|My little girl|
My father died while I was in law school. Clay's father died several years before we met. Neither of us had the chance to meet the other's father and they never had the chance to meet each other. Our mothers have met and get along very well, for which Clay and I are very grateful, but we've come to know each other's father only through ourselves, and our family stories.
I recently ran across the International Rescue Committee on Facebook and I've made a contribution to that organization in memory of our fathers. In a smart and clever marketing/fund raising scheme, they suggest donations in certain amounts and describe what that gift can accomplish in the work of the organization.
My father was a professional mechanical engineer. He had a knack for building things, fixing things, and doing things. Engineering is not so much an ability to work with one's hands as it is a mental ability to design a workable solution for a problem using materials at hand. I like to think that I have a touch of that ability, although I lack most of the practical skills needed. My father could do most anything, build most anything, fix most anything, and he did. The "Toolbox for Disaster Recovery" gift seemed very appropriate. I also like the way they deliver the aid:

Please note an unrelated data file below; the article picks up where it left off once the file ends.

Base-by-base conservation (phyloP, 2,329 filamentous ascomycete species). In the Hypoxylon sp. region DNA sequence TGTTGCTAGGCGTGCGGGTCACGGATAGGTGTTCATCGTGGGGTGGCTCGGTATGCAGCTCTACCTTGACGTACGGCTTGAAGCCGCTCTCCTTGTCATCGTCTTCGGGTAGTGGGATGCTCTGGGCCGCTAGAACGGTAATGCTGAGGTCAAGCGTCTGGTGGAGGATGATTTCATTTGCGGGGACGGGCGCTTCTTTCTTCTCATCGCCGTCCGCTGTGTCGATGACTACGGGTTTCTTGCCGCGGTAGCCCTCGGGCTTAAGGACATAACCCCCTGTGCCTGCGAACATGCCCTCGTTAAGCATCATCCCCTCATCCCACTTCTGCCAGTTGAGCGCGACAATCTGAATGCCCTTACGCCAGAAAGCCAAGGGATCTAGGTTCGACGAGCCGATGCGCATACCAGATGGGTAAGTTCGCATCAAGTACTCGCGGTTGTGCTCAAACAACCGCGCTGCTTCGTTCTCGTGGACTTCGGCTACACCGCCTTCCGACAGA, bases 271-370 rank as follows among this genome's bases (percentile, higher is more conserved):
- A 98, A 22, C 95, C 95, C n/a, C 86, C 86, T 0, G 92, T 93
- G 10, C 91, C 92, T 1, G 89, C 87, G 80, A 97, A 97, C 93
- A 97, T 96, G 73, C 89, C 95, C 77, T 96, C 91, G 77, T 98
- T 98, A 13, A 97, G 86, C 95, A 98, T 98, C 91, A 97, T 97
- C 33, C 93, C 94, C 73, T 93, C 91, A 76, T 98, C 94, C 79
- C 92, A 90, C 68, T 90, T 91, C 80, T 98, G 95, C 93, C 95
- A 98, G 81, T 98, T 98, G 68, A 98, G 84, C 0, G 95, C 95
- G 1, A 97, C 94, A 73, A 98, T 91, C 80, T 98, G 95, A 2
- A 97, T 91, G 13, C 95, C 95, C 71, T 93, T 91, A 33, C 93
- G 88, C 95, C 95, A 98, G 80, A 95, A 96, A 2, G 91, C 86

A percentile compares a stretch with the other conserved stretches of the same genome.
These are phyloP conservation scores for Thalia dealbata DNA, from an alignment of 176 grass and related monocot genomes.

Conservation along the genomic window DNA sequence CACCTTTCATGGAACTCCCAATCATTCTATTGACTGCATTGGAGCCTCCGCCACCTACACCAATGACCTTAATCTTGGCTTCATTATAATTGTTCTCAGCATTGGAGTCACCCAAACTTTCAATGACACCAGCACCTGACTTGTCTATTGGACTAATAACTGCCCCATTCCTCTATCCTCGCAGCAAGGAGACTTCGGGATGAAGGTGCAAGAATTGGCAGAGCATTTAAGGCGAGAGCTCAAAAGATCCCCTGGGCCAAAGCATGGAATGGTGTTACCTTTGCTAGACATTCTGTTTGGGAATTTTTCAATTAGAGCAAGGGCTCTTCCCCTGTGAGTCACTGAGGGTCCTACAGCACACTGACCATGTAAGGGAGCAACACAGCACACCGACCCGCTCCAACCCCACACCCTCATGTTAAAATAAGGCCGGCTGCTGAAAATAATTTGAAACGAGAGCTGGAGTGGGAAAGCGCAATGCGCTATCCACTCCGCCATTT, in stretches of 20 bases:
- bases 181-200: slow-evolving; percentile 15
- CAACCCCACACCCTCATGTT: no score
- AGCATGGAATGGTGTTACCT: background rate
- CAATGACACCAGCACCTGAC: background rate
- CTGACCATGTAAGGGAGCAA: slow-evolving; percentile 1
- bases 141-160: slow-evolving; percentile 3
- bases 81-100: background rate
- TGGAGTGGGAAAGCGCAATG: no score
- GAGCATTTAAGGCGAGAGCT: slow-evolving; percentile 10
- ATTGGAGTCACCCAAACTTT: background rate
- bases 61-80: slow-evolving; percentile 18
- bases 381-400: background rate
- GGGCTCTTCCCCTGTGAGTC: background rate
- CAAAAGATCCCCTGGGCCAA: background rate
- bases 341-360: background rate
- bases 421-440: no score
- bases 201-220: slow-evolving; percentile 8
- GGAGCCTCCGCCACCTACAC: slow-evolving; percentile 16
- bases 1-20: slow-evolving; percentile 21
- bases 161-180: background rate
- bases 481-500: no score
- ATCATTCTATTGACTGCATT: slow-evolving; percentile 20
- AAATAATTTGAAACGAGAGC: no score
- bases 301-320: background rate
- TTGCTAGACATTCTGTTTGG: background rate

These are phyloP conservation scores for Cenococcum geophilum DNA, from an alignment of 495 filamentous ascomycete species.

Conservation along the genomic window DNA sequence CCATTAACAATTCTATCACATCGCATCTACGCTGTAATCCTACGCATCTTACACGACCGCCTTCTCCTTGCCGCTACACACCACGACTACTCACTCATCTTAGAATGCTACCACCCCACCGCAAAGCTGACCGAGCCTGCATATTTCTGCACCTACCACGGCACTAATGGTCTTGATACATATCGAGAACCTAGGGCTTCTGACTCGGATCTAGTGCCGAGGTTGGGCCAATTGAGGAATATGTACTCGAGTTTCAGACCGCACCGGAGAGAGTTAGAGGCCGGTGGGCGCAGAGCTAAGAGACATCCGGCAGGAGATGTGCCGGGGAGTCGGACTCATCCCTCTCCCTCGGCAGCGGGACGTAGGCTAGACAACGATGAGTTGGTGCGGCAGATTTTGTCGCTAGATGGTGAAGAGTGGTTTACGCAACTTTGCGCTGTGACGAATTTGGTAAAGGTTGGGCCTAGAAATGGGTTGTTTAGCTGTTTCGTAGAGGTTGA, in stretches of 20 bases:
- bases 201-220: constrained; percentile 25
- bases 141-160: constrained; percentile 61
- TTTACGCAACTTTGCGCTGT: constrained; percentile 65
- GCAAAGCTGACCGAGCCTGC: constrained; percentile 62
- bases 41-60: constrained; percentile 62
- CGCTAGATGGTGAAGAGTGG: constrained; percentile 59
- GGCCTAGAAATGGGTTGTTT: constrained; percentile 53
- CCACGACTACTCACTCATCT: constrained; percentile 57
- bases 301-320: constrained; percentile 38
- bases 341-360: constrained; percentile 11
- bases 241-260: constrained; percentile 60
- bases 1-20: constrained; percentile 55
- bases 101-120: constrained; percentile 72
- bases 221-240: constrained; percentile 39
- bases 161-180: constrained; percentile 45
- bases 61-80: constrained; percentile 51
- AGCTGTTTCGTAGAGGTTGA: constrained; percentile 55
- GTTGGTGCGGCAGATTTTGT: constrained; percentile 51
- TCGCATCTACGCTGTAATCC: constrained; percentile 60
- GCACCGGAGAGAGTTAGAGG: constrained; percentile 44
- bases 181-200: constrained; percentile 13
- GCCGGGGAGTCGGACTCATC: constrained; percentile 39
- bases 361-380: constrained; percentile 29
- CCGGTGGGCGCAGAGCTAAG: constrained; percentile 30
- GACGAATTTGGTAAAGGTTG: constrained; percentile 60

"In the weeks after Typhoon Haiyan, we provided vouchers redeemable at local hardware stores where families could purchase tools needed to rebuild their homes."This helps re-build the local economy as well, and makes the money go further than buying tools and equipment and shipping it where it's needed. It's faster too and they would get tools that they are familiar with and know how to use.
Clay's father was an artist, and he held a PhD and was an art professor at various universities throughout his career. I feel like I've learned a lot about him through his family, his art, and the many stories I've heard about him. I think we share a similar sense of humor. Education was very important to him and that certainly shows in the two sons that he raised. Clay's mother and father had an antique business that they ran in addition to their jobs to fund private school education and post-graduate degrees for both Clay and his brother. "A Year of School" seemed like an apt gift in his memory.
"When crisis forces families to make difficult decisions about schooling for their children, often it is young girls who are kept at home and denied a chance at a better life. In places like Afghanistan, Congo or Lebanon, including girls in schools is critical: educated girls become smart, strong women committed to leading their communities toward stability."
If you are lucky enough to still have your father in your life, I hope he is one of the good ones. I realize that some fathers are little more than DNA providers to their offspring. Clay and I got a whole lot more.